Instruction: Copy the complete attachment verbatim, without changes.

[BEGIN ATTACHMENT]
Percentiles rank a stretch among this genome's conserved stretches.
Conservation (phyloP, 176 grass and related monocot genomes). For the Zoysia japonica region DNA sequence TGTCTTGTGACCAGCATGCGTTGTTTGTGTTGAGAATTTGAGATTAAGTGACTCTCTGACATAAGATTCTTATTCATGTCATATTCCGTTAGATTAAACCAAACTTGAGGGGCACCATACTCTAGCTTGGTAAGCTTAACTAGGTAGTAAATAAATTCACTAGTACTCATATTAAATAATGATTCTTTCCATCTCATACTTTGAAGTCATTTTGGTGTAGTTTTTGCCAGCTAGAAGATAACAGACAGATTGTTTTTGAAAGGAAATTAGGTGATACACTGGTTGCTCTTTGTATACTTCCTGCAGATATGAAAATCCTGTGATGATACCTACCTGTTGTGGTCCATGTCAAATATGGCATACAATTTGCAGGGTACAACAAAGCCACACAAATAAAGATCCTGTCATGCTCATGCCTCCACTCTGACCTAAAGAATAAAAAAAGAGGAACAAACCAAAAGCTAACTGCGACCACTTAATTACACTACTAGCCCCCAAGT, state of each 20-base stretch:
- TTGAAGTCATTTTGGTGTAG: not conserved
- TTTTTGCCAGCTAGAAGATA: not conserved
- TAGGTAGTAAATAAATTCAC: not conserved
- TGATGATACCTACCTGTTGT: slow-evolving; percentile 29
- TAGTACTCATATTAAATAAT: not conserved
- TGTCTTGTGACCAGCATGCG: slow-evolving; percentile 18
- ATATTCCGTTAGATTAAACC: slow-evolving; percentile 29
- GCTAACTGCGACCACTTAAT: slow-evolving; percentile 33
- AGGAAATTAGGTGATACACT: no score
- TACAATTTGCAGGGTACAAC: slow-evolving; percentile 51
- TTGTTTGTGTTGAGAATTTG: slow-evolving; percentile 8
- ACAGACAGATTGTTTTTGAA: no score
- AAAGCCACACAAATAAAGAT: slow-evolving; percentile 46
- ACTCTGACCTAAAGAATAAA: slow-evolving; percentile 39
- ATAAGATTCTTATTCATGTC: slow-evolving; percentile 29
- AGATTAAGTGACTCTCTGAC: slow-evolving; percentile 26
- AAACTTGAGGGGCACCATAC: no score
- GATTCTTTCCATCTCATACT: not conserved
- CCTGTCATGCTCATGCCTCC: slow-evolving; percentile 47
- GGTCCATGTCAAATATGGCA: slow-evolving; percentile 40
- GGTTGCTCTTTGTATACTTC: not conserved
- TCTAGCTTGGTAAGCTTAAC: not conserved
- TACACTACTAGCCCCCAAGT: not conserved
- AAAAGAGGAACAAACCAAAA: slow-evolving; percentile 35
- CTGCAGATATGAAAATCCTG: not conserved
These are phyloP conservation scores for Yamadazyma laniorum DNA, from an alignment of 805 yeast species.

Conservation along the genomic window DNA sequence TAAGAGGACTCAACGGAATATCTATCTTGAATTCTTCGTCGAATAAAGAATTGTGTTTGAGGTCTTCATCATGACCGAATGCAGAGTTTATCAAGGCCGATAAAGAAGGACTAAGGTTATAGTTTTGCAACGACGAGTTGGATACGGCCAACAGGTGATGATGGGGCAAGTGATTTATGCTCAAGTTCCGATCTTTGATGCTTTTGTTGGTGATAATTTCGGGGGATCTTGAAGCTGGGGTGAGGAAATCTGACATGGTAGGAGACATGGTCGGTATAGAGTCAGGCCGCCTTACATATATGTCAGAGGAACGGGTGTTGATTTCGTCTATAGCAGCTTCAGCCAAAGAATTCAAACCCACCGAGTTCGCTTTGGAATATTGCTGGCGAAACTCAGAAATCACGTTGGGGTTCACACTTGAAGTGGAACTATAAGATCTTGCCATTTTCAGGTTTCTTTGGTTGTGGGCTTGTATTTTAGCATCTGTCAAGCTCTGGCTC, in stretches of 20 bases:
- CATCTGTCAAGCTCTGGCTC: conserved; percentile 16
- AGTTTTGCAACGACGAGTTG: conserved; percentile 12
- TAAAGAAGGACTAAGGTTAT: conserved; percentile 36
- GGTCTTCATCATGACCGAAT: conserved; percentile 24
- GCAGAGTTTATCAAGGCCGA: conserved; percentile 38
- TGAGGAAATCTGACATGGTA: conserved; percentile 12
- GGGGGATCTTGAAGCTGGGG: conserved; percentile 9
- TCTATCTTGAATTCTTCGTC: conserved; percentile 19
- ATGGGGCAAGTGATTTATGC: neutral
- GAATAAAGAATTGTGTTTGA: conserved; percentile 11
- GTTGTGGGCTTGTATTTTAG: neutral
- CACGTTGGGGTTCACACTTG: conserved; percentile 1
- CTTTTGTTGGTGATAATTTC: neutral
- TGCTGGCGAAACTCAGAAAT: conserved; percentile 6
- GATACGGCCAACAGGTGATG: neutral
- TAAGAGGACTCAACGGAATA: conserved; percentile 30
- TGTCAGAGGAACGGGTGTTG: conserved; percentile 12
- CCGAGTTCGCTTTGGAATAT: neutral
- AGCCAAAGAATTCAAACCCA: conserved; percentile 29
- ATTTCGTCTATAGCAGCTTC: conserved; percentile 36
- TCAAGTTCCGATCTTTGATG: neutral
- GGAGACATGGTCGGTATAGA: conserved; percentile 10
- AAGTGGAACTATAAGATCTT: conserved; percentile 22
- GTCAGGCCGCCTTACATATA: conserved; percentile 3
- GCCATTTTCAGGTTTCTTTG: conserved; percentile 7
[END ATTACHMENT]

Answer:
Percentiles rank a stretch among this genome's conserved stretches.
Conservation (phyloP, 176 grass and related monocot genomes). For the Zoysia japonica region DNA sequence TGTCTTGTGACCAGCATGCGTTGTTTGTGTTGAGAATTTGAGATTAAGTGACTCTCTGACATAAGATTCTTATTCATGTCATATTCCGTTAGATTAAACCAAACTTGAGGGGCACCATACTCTAGCTTGGTAAGCTTAACTAGGTAGTAAATAAATTCACTAGTACTCATATTAAATAATGATTCTTTCCATCTCATACTTTGAAGTCATTTTGGTGTAGTTTTTGCCAGCTAGAAGATAACAGACAGATTGTTTTTGAAAGGAAATTAGGTGATACACTGGTTGCTCTTTGTATACTTCCTGCAGATATGAAAATCCTGTGATGATACCTACCTGTTGTGGTCCATGTCAAATATGGCATACAATTTGCAGGGTACAACAAAGCCACACAAATAAAGATCCTGTCATGCTCATGCCTCCACTCTGACCTAAAGAATAAAAAAAGAGGAACAAACCAAAAGCTAACTGCGACCACTTAATTACACTACTAGCCCCCAAGT, state of each 20-base stretch:
- TTGAAGTCATTTTGGTGTAG: not conserved
- TTTTTGCCAGCTAGAAGATA: not conserved
- TAGGTAGTAAATAAATTCAC: not conserved
- TGATGATACCTACCTGTTGT: slow-evolving; percentile 29
- TAGTACTCATATTAAATAAT: not conserved
- TGTCTTGTGACCAGCATGCG: slow-evolving; percentile 18
- ATATTCCGTTAGATTAAACC: slow-evolving; percentile 29
- GCTAACTGCGACCACTTAAT: slow-evolving; percentile 33
- AGGAAATTAGGTGATACACT: no score
- TACAATTTGCAGGGTACAAC: slow-evolving; percentile 51
- TTGTTTGTGTTGAGAATTTG: slow-evolving; percentile 8
- ACAGACAGATTGTTTTTGAA: no score
- AAAGCCACACAAATAAAGAT: slow-evolving; percentile 46
- ACTCTGACCTAAAGAATAAA: slow-evolving; percentile 39
- ATAAGATTCTTATTCATGTC: slow-evolving; percentile 29
- AGATTAAGTGACTCTCTGAC: slow-evolving; percentile 26
- AAACTTGAGGGGCACCATAC: no score
- GATTCTTTCCATCTCATACT: not conserved
- CCTGTCATGCTCATGCCTCC: slow-evolving; percentile 47
- GGTCCATGTCAAATATGGCA: slow-evolving; percentile 40
- GGTTGCTCTTTGTATACTTC: not conserved
- TCTAGCTTGGTAAGCTTAAC: not conserved
- TACACTACTAGCCCCCAAGT: not conserved
- AAAAGAGGAACAAACCAAAA: slow-evolving; percentile 35
- CTGCAGATATGAAAATCCTG: not conserved
These are phyloP conservation scores for Yamadazyma laniorum DNA, from an alignment of 805 yeast species.

Conservation along the genomic window DNA sequence TAAGAGGACTCAACGGAATATCTATCTTGAATTCTTCGTCGAATAAAGAATTGTGTTTGAGGTCTTCATCATGACCGAATGCAGAGTTTATCAAGGCCGATAAAGAAGGACTAAGGTTATAGTTTTGCAACGACGAGTTGGATACGGCCAACAGGTGATGATGGGGCAAGTGATTTATGCTCAAGTTCCGATCTTTGATGCTTTTGTTGGTGATAATTTCGGGGGATCTTGAAGCTGGGGTGAGGAAATCTGACATGGTAGGAGACATGGTCGGTATAGAGTCAGGCCGCCTTACATATATGTCAGAGGAACGGGTGTTGATTTCGTCTATAGCAGCTTCAGCCAAAGAATTCAAACCCACCGAGTTCGCTTTGGAATATTGCTGGCGAAACTCAGAAATCACGTTGGGGTTCACACTTGAAGTGGAACTATAAGATCTTGCCATTTTCAGGTTTCTTTGGTTGTGGGCTTGTATTTTAGCATCTGTCAAGCTCTGGCTC, in stretches of 20 bases:
- CATCTGTCAAGCTCTGGCTC: conserved; percentile 16
- AGTTTTGCAACGACGAGTTG: conserved; percentile 12
- TAAAGAAGGACTAAGGTTAT: conserved; percentile 36
- GGTCTTCATCATGACCGAAT: conserved; percentile 24
- GCAGAGTTTATCAAGGCCGA: conserved; percentile 38
- TGAGGAAATCTGACATGGTA: conserved; percentile 12
- GGGGGATCTTGAAGCTGGGG: conserved; percentile 9
- TCTATCTTGAATTCTTCGTC: conserved; percentile 19
- ATGGGGCAAGTGATTTATGC: neutral
- GAATAAAGAATTGTGTTTGA: conserved; percentile 11
- GTTGTGGGCTTGTATTTTAG: neutral
- CACGTTGGGGTTCACACTTG: conserved; percentile 1
- CTTTTGTTGGTGATAATTTC: neutral
- TGCTGGCGAAACTCAGAAAT: conserved; percentile 6
- GATACGGCCAACAGGTGATG: neutral
- TAAGAGGACTCAACGGAATA: conserved; percentile 30
- TGTCAGAGGAACGGGTGTTG: conserved; percentile 12
- CCGAGTTCGCTTTGGAATAT: neutral
- AGCCAAAGAATTCAAACCCA: conserved; percentile 29
- ATTTCGTCTATAGCAGCTTC: conserved; percentile 36
- TCAAGTTCCGATCTTTGATG: neutral
- GGAGACATGGTCGGTATAGA: conserved; percentile 10
- AAGTGGAACTATAAGATCTT: conserved; percentile 22
- GTCAGGCCGCCTTACATATA: conserved; percentile 3
- GCCATTTTCAGGTTTCTTTG: conserved; percentile 7